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Speeches & Testimony
Remarks by FDIC Chairman Sheila C. Bair on the IndyMac Loan Modification Announcement
August 20, 2008
Good afternoon, thank you for taking the time to participate in this conference call. I would recognize John Bovenzi with IndyMac Federal, who is also on the line, and thank him for his contributions to today's important announcement. John will provide brief remarks following mine.
I am pleased today to announce the implementation of a systematic loan modification program for troubled residential borrowers who have mortgages owned or serviced by IndyMac.
Proposed modification terms will be sent out to an estimated 4,000 IndyMac Federal borrowers based on information provided by the borrowers. Several thousand more proposals will be sent out in the coming weeks. I encourage borrowers to respond to these letters.
As I will briefly explain, this is a well balanced program that will maximize the value of these loans, ultimately returning more money to uninsured depositors and creditors, along with investors in the servicing portfolio.
At the same time, we hope to keep tens of thousands of troubled borrowers in their homes and avoid the negative consequences that foreclosures can have on the broader economy. Foreclosure is often a lengthy, costly and destructive process. Avoiding foreclosure not only strengthens local neighborhoods where foreclosures are already driving down property values, it makes good business sense.
By providing long-term sustainable payments, this program will reduce future defaults, improve the value of the mortgages, and cut servicing costs.
Our goal is to get the greatest recovery possible on loans in default or in danger of default, while helping troubled borrowers remain in their homes.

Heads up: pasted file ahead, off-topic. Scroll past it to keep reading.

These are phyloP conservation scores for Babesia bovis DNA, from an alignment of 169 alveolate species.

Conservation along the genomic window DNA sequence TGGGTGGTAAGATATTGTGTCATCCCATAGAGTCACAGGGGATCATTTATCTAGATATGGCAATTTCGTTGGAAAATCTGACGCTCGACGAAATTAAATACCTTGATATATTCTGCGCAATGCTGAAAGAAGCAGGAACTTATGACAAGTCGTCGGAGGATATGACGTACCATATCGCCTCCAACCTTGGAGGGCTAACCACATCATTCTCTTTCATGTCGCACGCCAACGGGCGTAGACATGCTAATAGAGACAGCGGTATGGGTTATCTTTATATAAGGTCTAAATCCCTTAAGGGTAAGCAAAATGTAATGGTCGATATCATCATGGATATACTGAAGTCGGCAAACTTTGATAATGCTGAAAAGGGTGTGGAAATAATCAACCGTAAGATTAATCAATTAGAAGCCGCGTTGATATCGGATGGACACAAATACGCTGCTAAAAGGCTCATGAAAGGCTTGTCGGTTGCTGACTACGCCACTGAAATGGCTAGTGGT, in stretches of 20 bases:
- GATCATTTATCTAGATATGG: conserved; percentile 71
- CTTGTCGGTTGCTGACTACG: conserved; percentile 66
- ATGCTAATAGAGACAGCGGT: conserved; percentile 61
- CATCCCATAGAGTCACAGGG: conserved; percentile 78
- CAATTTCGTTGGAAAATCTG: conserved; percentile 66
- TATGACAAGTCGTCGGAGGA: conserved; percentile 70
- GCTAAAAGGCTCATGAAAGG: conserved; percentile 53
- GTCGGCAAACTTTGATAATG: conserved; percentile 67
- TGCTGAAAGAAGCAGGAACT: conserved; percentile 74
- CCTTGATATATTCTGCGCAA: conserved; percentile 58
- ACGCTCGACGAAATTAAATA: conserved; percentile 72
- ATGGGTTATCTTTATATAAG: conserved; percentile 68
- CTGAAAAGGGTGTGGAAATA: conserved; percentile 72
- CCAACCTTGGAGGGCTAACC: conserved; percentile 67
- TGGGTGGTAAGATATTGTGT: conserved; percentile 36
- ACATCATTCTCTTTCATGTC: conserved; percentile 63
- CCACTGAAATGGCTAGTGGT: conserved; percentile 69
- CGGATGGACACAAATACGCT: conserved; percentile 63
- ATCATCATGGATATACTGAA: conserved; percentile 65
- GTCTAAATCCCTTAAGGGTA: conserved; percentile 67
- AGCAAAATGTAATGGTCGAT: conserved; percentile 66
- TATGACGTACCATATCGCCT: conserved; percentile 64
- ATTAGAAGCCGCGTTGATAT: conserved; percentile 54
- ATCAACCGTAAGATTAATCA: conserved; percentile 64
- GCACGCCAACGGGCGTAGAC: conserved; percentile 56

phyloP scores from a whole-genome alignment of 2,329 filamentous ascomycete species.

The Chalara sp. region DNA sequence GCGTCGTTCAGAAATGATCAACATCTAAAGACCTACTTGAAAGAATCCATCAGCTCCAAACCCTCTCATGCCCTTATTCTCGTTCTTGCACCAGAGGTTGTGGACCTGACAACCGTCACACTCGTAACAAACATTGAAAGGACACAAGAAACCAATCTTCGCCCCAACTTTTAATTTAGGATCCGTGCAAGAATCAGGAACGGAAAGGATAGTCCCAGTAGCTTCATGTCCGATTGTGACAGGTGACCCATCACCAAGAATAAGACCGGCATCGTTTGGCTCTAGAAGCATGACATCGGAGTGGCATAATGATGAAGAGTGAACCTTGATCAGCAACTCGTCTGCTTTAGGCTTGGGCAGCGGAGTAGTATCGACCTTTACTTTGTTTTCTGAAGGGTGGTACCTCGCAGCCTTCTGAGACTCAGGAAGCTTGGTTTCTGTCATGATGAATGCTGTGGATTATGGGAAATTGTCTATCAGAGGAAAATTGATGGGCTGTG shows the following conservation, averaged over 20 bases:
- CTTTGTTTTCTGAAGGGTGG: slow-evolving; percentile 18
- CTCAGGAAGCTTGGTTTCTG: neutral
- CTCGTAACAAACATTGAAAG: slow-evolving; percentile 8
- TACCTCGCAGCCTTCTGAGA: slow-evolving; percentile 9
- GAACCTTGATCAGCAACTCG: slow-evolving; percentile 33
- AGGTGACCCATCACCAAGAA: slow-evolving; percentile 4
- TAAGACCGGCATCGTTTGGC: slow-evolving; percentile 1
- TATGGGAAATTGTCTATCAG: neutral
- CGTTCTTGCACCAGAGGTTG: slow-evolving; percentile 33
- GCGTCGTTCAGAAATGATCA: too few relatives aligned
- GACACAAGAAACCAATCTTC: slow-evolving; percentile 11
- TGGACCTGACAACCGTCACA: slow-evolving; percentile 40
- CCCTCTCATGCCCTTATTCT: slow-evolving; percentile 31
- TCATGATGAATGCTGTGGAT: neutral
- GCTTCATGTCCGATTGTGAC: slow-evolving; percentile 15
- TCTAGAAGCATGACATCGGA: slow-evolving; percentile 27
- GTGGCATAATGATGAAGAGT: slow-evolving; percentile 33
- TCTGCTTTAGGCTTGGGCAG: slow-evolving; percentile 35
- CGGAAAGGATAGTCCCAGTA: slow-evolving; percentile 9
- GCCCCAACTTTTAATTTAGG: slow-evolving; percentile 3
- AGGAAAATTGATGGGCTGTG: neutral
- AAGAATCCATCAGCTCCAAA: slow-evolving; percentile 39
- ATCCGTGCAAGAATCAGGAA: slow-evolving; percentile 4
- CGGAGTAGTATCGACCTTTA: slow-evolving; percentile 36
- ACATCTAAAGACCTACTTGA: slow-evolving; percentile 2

Let me run through the highlights of this program. We will have staff on hand to answer technical questions following John's remarks.
Under the IndyMac program, eligible mortgages will be modified into sustainable mortgages permanently capped at the current Freddie Mac survey rate for conforming mortgages which is currently about 6.5%. Modifications are designed to achieve sustainable payments at a 38% debt-to-income (DTI) ratio of principal, interest, taxes and insurance. To reach this metric for affordable payments, modifications could adopt a combination of interest rate reductions, extended amortization, and principal forbearance.
Eligibility for the streamlined loan modification will be available for most borrowers who have a first mortgage on their primary residence which is owned or securitized and serviced by IndyMac Federal Bank FSB. We will initially target borrowers who are seriously delinquent or in default. IndyMac Federal also will seek to work with others who are unable to pay their mortgages due to upcoming payment resets or other reasons.
As many of you know, I have been a consistent advocate for systematic loan modifications. A streamlined process that is consistently applied can maximize resources and work through many more troubled mortgages rather than on a case by case basis.
By turning troubled loans into performing loans, we enhance their overall value. Indeed, recent statistics reinforce this long standing conclusion. Over the past few years, FDIC sales of nonperforming loans have yielded about 32% of their book value, while sales of performing loans have produced returns of more than 87%.
As far back as the 1980s, the FDIC applied workout procedures for troubled loans out of bank failures, modifying loans to make them affordable and to turn nonperforming into performing loans.
I look forward to continuing to implement this program and ensuring that it is carried out consistent with our goals. We have modeled this initiative off of the best industry and sound banking policy practices in the marketplace.
It is my hope that this program will serve as a further catalyst to promote more loan modifications for troubled borrowers throughout the country. I will now turn it over to John Bovenzi, Chief Executive Officer of IndyMac Federal.
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